Many people in my generation (including myself) never thought they would ever own a home- that was something our parents did.  Yet, here I find myself today as a young(ish) homeowner in East Texas, building equity.  Where did all the time go?  Because Texas has no individual income tax, a large portion of local tax revenue is driven by real property taxes.  To counteract this, the State of Texas offers all homeowners (not just our parents) an easy way to reduce their tax burden via the Texas Homestead Exemption.  We’ll briefly examine this vital tax-savings measure and how to ensure you don’t miss out. 

Homestead Exemption

Texas counties generally offer a $25,000 exemption from School district taxes.  This is a dollar-for-dollar reduction in the taxable property value of a residence.  This is by far the most common property tax exemption available to Texas taxpayers. The only requirement for this exemption is that the owner must use the property as their principal residence.  An application must be filed with the county’s appraisal district between Jan.1 and April 30 of the year for which the exemption is requested.  Most title companies include an exemption application with your closing documents when you purchase your home.  Be sure not to lose this important document in the shuffle of moving; you could miss out on substantial tax savings!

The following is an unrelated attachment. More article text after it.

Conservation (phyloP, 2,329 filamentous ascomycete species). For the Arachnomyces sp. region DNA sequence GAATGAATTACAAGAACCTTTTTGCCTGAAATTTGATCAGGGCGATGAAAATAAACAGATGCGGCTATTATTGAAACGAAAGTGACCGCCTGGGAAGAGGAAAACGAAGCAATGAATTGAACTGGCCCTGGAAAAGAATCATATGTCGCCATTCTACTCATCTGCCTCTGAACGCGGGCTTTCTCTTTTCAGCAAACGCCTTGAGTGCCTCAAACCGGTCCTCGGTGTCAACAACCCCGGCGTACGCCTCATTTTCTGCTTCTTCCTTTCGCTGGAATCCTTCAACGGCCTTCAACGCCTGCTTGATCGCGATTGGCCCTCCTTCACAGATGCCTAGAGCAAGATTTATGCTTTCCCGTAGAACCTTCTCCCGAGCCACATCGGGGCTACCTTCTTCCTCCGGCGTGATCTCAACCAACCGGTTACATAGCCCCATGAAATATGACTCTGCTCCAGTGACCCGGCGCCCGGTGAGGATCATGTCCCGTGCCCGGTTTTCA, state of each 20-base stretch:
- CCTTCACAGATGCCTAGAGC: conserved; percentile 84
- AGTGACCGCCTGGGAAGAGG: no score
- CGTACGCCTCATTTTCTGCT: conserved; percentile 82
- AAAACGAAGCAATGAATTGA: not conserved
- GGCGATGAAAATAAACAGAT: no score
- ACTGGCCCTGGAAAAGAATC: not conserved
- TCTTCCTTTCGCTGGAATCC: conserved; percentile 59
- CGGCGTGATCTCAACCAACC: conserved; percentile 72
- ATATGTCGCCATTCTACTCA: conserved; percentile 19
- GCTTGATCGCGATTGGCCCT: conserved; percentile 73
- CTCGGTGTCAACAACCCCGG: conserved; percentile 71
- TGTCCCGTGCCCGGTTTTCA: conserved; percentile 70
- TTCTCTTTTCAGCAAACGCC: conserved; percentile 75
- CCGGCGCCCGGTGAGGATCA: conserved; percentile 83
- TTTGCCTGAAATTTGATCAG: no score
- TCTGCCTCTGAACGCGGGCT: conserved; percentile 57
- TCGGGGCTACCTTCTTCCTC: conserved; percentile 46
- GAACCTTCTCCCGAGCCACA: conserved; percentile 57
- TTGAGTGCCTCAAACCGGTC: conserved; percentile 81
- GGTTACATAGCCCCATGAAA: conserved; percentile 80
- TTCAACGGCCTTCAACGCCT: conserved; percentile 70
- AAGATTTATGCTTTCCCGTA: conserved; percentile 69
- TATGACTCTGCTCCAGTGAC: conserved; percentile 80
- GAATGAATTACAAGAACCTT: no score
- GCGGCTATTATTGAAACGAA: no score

Some clients can also lose out on this exemption for the year after they move back to Texas after living out-of-state.  For example, if they rented out their home during this time and did not re-apply for the homestead exemption in a timely enough manner upon returning.  It’s always a good idea to periodically review your exemption status with your appraisal district, especially if you have ever rented out your principal home.

Person Age 65 or Older (or Surviving Spouse)

This is an extension of the general homestead exemption.  Homeowners age 65 or older qualify for an additional 10,000 in school district tax exemptions (among others).  This also applies to the surviving spouse of a decedent who was over age 65.  In addition, this exemption caps the amount of school district taxes due in the year the taxpayer qualifies - this amount can’t increase moving forward.  Most homeowners will automatically qualify with the appraisal district for this exemption upon turning 65. However, it’s always a good idea to verify this status in the year you qualify. 

Saving money and knowing our rights is not just for our parents’ generation!  Every Texas homeowner should take advantage of these exemptions. Know your rights and don’t miss out on these important exemptions, which could save you hundreds every year!

For more information on Texas property tax exemptions, refer to the link below and/or visit your local appraisal district website:

If you have any questions contact Clint Cooper at

Clint Cooper, CPA

Clint Cooper, CPA is a Tax Manager with Gollob Morgan Peddy